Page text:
COVID-19 Rapid Response Innovation Project


Identifying protective immunity to SARS-CoV-2 in Health Care Personnel

The challenge

We still cannot definitively determine whether someone who has had COVID-19 has developed immunity to the SARS CoV-2 virus. The benefits of being able to identify individuals with immunity include the ability to allow protected healthcare personnel to work in environments where they are likely to be exposed to the virus, such as intensive care units with COVID-19 patients. Several types of serological assays – tests for certain markers in the blood – are currently being developed to identify individuals who have recovered from COVID-19. But the accuracy of these assays is below 90%, and it is still not clear which types of assay can truly predict functional protection against the disease.

The solution

This project will involve a study of healthcare personnel, who volunteer to participate, to identify the actual immunity of those workers and compare it with the projections of the many studies on immunity that are currently underway. The project team will collect blood samples from healthcare personnel who have tested positive for SARS CoV-2 and follow their health status for 6 months. Their blood will be tested for various antibody markers that are currently being used by different research teams to develop assays for COVID-19 immunity. By comparing blood content with the actual health of the individuals involved, it will be possible to determine which types of assays measure truly protective immunity.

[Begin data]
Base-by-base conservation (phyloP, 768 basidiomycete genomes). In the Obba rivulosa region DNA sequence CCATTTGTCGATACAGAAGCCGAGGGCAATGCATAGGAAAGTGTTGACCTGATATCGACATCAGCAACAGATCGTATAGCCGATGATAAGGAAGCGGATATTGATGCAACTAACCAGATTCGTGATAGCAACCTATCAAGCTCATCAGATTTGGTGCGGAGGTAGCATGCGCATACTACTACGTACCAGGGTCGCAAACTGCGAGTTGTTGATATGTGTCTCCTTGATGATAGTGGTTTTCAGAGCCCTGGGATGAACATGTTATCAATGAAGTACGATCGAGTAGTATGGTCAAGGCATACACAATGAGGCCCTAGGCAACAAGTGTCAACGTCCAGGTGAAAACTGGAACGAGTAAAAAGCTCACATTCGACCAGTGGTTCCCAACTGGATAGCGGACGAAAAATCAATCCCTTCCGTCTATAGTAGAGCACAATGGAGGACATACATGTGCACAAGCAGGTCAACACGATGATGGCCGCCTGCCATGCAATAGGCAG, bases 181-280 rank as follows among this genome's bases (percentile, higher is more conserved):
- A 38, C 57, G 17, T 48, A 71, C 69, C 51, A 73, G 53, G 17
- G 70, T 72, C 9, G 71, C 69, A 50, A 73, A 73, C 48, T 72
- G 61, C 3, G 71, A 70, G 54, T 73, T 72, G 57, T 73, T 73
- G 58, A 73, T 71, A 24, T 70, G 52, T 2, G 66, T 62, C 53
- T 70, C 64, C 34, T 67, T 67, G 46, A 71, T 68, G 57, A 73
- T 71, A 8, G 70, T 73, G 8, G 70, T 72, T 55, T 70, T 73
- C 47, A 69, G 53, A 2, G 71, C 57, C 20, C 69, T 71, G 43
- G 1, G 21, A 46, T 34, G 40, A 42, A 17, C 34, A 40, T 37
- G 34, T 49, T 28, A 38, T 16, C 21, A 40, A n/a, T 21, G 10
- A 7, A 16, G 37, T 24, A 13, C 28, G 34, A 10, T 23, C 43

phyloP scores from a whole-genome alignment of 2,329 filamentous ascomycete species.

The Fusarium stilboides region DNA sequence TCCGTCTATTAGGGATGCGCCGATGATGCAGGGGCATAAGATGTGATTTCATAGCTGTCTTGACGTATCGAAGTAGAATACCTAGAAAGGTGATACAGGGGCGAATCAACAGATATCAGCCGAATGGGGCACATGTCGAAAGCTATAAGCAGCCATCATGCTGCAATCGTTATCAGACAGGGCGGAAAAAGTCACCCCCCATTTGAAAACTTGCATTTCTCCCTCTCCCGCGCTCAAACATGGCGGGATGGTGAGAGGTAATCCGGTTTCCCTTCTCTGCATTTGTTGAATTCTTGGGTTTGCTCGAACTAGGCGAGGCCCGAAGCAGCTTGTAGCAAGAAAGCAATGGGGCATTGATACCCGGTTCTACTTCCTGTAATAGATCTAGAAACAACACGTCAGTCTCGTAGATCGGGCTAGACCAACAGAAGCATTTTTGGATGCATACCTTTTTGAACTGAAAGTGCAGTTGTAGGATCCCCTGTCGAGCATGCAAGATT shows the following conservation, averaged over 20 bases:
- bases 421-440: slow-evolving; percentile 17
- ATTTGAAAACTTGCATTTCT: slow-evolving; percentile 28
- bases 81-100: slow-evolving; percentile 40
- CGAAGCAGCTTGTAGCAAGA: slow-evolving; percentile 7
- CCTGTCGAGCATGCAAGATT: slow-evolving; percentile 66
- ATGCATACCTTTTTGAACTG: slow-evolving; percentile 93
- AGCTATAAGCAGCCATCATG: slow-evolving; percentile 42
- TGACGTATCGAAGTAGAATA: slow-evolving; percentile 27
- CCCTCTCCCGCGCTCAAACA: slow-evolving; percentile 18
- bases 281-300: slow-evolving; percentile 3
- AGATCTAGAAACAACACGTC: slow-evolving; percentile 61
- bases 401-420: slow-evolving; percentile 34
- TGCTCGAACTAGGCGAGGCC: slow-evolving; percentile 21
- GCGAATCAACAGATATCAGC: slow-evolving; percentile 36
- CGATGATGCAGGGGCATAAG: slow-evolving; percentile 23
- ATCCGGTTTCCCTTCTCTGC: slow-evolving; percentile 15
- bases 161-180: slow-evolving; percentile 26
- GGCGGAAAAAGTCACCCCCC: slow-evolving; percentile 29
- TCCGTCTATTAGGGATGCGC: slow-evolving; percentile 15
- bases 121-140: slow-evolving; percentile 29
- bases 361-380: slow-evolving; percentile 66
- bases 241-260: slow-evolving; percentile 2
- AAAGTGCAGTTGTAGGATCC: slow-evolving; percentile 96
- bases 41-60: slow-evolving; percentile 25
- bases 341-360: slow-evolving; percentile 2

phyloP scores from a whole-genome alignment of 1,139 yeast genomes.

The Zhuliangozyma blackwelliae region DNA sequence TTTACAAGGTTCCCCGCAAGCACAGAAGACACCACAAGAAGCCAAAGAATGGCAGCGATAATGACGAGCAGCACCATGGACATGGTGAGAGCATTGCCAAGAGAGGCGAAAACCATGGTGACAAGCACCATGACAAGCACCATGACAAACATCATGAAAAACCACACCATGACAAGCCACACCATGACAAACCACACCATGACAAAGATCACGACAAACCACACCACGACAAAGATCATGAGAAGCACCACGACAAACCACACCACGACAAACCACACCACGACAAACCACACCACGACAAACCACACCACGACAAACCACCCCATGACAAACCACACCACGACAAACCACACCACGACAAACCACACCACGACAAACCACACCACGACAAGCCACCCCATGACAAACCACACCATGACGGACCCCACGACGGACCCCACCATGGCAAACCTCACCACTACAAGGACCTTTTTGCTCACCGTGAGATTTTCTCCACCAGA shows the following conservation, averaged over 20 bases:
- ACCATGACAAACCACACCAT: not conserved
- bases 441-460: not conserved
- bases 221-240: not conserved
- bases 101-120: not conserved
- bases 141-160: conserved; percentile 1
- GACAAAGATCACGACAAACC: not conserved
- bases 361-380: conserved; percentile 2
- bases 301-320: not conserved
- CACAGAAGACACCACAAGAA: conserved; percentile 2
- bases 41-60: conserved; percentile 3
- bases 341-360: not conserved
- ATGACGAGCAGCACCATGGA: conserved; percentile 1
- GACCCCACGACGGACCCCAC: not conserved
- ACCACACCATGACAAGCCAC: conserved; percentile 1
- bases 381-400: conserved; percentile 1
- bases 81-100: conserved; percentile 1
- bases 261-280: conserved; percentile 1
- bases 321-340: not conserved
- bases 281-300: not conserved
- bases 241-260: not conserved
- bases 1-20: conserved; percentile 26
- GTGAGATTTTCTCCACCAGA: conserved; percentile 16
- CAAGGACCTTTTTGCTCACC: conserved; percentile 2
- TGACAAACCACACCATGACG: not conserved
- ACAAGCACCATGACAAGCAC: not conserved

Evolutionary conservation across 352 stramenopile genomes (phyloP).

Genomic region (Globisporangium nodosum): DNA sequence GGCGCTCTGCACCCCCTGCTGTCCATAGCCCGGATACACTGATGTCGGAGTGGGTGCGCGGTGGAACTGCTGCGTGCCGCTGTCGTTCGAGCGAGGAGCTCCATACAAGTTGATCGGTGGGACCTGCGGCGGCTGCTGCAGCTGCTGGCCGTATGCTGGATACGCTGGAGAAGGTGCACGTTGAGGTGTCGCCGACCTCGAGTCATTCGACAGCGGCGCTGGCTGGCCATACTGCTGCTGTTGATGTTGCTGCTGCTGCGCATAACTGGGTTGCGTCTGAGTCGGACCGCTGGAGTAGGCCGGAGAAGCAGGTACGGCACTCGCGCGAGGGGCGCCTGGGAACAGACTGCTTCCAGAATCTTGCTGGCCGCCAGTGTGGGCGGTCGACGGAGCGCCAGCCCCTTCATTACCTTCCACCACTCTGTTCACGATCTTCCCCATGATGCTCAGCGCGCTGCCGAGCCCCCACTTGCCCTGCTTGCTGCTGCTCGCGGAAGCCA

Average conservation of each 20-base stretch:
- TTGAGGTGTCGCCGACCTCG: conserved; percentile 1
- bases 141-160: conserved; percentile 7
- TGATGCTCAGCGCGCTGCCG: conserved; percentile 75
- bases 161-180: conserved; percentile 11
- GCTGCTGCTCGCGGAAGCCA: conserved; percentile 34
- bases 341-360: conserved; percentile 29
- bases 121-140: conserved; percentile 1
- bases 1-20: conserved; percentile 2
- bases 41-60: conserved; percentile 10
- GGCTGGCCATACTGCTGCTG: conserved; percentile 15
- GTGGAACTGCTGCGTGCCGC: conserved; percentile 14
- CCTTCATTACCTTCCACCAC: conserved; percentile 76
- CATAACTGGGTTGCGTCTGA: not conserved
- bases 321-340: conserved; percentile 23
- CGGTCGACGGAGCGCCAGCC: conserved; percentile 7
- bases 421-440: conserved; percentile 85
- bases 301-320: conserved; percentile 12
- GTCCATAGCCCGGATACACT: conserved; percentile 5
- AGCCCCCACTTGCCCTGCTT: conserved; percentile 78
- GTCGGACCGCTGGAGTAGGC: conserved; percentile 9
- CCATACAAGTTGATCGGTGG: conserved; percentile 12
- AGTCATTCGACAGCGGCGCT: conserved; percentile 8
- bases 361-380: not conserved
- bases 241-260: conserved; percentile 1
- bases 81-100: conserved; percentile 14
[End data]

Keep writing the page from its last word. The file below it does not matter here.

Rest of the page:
Expected impact

Identifying true markers of protective immunity will allow for the identification of individuals protected from re-infection. The primary beneficiaries would be healthcare personnel, who would know whether they are safe in environments with a high risk of exposure, and society will benefit from maintenance of a functioning healthcare workforce. Identifying the assays that truly determine immunity will also make it possible to allow large portions of the population to return to economic activity. In addition, the validated assays can be used in future vaccine trials, to determine the effectiveness of experimental vaccines.

All Partners

EIT Health Partners

  • Technische Universität München (TUM)
  • Fundación privada Instituto de Salud Global Barcelona (ISGLOBAL)
  • University of Barcelona

External partners

  • Mikrogen
Markus Gerhard
| | TUM